Illustration: Aïda Amer/Axios

Colorado became the 18th state to officially begin accepting legal sports wagers, including via online sportsbooks, at the start of May.

Why it matters: The convenience of mobile betting is the future, and with sports creeping back, Colorado can treat the next few months more or less like a beta test as it prepares for the wave of that will come when sports return in full.

The state of play: Since PASPA was repealed two years ago, states have steadily passed sports betting legislation. Some allow mobile betting, while others require bettors to place wagers in a physical casino.

  • Mobile betting: New Jersey's sports betting volume nearly matched Nevada's within its first year, largely thanks to a massive mobile footprint, which saw 86.5% of a record $562.7 million wagered in November 2019 coming from online bets, per Legal Sports Report.
  • No mobile betting: New Yorkers are so desperate for mobile betting that they're taking their phones across the river to New Jersey, costing New York millions in tax revenue. Multiple other states with sports betting, but no mobile option, fell way short of revenue projections last year.

The big picture: Developers like Boom Sports, who just inked a huge deal with Penn National Gaming to operate mobile sportsbooks in five states where online sports betting isn't even legal yet, believe that policy will eventually catch up with consumer behavior.

"When we started Boom Sports five years ago, we looked at the market, and less than 1% of all casino gaming revenue was generated online. It was still 99% generated in land-based casinos, and we just knew based on the world and where it was going, that was going to change in a big way."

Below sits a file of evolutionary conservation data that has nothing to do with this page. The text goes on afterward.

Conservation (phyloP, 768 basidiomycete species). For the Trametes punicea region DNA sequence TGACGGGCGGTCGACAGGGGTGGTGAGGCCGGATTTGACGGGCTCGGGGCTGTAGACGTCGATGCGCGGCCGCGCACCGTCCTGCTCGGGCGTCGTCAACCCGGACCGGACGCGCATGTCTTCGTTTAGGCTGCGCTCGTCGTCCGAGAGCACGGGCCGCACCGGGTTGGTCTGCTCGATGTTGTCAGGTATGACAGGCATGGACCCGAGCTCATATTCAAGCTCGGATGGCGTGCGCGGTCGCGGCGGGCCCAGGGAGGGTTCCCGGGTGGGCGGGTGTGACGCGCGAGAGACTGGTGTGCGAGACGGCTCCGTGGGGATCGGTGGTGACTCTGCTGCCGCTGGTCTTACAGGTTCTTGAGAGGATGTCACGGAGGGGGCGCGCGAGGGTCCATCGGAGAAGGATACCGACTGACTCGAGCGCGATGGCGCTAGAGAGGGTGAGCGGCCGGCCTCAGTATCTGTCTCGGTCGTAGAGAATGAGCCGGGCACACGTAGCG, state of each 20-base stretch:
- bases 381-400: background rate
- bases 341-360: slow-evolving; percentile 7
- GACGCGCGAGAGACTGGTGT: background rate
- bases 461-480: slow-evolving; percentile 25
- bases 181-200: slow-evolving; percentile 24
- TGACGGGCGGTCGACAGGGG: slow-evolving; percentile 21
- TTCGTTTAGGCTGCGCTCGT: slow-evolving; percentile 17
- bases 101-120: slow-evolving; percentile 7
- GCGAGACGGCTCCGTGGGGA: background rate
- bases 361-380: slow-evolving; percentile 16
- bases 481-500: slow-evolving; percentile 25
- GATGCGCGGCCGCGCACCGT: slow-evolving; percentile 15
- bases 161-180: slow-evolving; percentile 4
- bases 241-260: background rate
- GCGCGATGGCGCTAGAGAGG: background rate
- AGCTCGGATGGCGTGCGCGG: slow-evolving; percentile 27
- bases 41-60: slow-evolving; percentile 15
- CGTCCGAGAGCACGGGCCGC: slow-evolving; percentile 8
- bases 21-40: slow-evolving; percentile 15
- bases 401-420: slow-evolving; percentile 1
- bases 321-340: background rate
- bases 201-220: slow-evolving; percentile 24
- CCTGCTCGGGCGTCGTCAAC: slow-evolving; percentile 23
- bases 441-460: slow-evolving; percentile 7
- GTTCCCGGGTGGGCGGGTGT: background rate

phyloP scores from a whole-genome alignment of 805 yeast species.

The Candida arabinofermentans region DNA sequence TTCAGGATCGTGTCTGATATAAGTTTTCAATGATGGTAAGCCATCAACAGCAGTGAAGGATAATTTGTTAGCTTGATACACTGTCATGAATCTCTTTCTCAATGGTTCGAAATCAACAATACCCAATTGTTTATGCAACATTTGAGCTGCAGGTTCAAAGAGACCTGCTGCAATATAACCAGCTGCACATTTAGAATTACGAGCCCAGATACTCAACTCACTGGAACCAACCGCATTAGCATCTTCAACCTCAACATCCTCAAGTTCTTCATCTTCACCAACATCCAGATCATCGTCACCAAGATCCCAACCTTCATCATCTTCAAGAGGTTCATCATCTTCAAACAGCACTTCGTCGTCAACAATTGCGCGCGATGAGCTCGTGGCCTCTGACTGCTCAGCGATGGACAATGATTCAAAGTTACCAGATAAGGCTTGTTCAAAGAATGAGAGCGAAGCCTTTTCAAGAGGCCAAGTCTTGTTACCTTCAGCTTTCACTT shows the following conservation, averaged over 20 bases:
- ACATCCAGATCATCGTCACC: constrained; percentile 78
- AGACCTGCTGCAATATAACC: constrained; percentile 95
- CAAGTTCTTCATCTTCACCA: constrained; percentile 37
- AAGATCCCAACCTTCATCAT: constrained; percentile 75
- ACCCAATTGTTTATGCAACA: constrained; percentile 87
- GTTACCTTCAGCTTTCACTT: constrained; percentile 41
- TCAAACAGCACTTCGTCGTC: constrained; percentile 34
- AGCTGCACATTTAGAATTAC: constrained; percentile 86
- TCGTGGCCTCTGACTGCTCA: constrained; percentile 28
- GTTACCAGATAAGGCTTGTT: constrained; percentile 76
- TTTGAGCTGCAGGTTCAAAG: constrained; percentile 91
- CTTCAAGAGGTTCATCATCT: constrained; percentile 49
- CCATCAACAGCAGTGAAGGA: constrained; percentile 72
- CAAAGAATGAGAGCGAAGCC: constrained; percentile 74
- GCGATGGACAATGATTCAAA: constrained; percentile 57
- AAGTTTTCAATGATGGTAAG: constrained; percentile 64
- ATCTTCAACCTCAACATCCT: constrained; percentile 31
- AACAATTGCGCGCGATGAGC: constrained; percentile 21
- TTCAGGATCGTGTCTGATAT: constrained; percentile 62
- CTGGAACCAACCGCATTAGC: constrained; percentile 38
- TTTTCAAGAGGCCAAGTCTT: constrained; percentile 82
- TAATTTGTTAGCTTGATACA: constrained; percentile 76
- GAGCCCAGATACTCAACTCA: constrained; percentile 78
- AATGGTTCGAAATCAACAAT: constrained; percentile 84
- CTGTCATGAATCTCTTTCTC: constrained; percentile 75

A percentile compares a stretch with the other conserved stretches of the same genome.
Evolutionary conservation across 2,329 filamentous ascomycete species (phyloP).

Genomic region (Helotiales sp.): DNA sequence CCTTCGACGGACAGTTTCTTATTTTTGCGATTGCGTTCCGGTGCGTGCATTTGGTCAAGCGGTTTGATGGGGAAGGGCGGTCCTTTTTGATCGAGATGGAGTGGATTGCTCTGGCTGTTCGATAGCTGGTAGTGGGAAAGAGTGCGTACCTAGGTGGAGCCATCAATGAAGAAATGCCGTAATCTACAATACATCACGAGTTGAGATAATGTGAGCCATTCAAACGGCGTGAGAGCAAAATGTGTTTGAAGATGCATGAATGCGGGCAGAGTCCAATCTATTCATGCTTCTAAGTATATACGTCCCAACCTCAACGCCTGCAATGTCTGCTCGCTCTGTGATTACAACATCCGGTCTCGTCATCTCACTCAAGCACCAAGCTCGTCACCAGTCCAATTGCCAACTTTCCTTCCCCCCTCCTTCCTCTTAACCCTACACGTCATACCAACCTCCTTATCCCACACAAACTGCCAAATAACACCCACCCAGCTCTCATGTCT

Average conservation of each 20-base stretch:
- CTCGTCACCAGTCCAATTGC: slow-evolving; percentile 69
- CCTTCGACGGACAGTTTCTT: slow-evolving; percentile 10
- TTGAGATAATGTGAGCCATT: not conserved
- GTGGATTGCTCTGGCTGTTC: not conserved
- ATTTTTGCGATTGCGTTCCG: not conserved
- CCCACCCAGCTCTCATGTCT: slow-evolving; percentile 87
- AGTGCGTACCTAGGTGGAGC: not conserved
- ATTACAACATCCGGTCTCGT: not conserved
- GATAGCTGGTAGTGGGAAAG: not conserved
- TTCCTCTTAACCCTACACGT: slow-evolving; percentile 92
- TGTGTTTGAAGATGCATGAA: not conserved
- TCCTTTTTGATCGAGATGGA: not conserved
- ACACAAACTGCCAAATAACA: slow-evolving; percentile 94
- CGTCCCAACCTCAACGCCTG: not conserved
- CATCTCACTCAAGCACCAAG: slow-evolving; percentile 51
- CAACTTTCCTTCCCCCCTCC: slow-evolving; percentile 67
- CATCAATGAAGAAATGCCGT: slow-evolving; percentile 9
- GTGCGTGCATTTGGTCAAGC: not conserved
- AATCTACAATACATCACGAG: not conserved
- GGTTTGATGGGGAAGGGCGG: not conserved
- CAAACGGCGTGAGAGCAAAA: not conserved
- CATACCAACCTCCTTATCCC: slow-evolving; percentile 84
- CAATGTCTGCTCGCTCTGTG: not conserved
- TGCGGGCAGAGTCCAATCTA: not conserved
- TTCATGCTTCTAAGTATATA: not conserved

— Stephen Murphy, CEO

The bottom line: Sports betting has long been associated with bookies and casinos, but those days are coming to an end. Now, sportsbooks' target customer is closer to your average sports fan — and the best way to reach the vast majority of them is through their phones.

Go deeper: Coronavirus sends sports betting scrambling

Go deeper

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Sports stadiums welcome voters, not fans

Map: Axios Visuals

The NBA just completed a historic season that required the league to shutter its arenas. Now, it will help execute a historic election by re-opening them to voters.

Why it matters: The momentum created by the NBA has extended to other leagues, culminating in the largest political effort the sports world has ever seen.

Senate advances Amy Coney Barrett nomination, setting up final confirmation vote

Photo: Xinhua/Ting Shen via Getty Images

The Senate voted 51-48 on Sunday to advance the Supreme Court nomination of Judge Amy Coney Barrett, setting up a final confirmation vote for Monday.

Why it matters: It's now virtually inevitable that the Senate will vote to confirm President Trump's third Supreme Court nominee before the election, which is just nine days away.

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Wall Street is living up to its bad reputation

Illustration: Sarah Grillo/Axios

Recent headlines will have you convinced that Wall Street is hell-bent on living up to all of its stereotypes.

Driving the news: Goldman Sachs is the biggest and the boldest, paying more than $5 billion in fines in the wake of the 1MDB scandal, in which billions were stolen from the people of Malaysia.

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